British driver James Winslow’s 2m05.3502s best in the first race of the weekend was initially claimed as a record, with most suspecting Simonsen’s Bathurst 12-hour lap record (Allan Simonsen was very good at Bathurst lap records, in case you had not already noticed) set earlier that year (2m06.3311s) was the benchmark they were chasing.

After some arguing of the point, clarification came from CAMS officials at the meeting that it was, in fact, Simonsen’s 2011 lap set at the Sprint event that was the correct marker to target.

Fortunately, the following day Chris Gilmour dropped into the 2m04s to remove any doubt.

The major fallout from the regulatory change will be felt by the Challenge Bathurst competitors who can now no longer officially use the event as a record-setting platform. Not that it’ll stop them from trying anyway.

Australian GT Championship competitors are in the process of completing the ‘Pirelli AGT SuperSprint’ at this year’s Challenge Bathurst event, where series competitors could ultimately have an un-restricted crack at the Bathurst record, with Pirelli agreeing to supply soft tyres for the purpose.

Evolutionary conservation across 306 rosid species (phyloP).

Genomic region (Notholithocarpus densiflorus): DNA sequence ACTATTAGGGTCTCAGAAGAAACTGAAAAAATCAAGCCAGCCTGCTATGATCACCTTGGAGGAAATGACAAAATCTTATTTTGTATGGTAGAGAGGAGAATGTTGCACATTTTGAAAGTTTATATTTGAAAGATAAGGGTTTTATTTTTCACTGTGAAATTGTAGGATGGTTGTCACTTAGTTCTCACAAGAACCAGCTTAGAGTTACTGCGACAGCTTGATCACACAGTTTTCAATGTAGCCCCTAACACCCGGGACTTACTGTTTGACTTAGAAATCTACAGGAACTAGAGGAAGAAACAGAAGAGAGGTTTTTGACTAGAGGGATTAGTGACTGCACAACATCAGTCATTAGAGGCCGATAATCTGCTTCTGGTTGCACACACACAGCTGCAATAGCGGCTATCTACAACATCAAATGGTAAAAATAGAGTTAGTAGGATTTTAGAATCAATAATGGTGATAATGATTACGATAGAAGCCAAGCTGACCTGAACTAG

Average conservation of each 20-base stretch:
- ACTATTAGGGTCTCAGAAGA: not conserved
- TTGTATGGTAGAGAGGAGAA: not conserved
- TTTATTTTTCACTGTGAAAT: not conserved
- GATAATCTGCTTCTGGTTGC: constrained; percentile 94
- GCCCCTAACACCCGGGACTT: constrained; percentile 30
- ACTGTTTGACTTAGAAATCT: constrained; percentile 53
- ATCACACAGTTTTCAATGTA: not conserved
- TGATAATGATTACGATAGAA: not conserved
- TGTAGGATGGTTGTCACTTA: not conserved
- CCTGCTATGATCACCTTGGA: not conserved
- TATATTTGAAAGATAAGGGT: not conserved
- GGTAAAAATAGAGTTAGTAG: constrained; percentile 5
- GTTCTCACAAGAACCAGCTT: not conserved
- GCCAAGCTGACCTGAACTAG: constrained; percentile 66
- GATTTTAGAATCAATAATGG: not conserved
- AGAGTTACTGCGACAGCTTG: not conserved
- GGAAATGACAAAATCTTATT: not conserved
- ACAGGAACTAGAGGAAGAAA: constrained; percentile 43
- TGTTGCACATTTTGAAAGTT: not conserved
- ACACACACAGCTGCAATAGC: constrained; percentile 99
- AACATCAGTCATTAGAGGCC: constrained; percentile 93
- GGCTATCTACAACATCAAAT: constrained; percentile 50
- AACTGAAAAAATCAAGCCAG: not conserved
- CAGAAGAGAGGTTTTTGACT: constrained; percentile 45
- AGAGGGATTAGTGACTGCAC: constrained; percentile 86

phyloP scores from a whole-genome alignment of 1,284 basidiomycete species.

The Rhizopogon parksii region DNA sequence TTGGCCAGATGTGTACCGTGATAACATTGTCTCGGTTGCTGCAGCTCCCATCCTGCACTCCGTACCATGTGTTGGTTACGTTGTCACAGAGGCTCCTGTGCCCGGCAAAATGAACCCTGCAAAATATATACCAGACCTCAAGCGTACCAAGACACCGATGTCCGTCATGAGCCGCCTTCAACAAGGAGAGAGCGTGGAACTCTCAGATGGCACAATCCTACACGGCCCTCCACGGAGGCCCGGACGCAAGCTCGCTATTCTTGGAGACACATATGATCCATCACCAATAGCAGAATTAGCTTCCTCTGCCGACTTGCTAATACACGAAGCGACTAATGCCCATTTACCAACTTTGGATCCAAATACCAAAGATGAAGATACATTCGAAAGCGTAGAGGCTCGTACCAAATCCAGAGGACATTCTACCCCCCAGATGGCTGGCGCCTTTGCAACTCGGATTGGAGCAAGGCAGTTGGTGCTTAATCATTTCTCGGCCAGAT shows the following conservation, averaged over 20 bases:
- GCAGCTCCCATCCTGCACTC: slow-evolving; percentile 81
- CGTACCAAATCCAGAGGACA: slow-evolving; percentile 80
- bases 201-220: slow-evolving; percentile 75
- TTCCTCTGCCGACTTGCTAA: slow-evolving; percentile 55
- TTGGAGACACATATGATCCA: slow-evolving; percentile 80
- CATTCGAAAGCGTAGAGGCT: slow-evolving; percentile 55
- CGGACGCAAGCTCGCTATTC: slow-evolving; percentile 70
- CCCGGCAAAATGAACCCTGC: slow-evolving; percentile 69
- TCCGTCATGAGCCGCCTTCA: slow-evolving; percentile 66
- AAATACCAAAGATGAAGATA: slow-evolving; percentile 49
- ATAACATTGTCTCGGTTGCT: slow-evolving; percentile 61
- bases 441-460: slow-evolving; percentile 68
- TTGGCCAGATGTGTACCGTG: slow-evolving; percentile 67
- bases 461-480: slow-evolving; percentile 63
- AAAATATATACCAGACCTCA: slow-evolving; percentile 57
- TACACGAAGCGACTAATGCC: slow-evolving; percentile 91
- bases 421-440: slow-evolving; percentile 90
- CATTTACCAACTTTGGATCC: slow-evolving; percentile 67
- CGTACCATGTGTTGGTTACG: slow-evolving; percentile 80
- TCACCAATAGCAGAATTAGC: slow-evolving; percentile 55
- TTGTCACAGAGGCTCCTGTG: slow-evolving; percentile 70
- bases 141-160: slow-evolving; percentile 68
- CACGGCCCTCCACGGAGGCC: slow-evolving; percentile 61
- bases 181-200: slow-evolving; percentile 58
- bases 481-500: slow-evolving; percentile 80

Depending on the proposed LMP3 race as part of the new Bathurst International event next December, it seems unlikely that the two-minute mark will be topped at a race meeting any time soon.

Running with traffic and Balance of Performance restrictions in place, GT3 cars contesting the Bathurst 12 Hour currently lap in the mid 2m02-second range; van Gisbergen’s stunning efforts in 2016 set on a softer tyre than the one currently used and in near-perfect conditions for the turbocharged McLaren.

While 2m01s are certainly a feature in qualifying, in race pace it’s unlikely.

So while it’s not impossible that 12-hour cars could get close to the two-minute barrier, it’s not likely any time soon.

Of course, as it does with the Nürburgring Nordschleife, the chase for the ‘fastest ever’ claim at Mount Panorama is unlikely to really ever stop.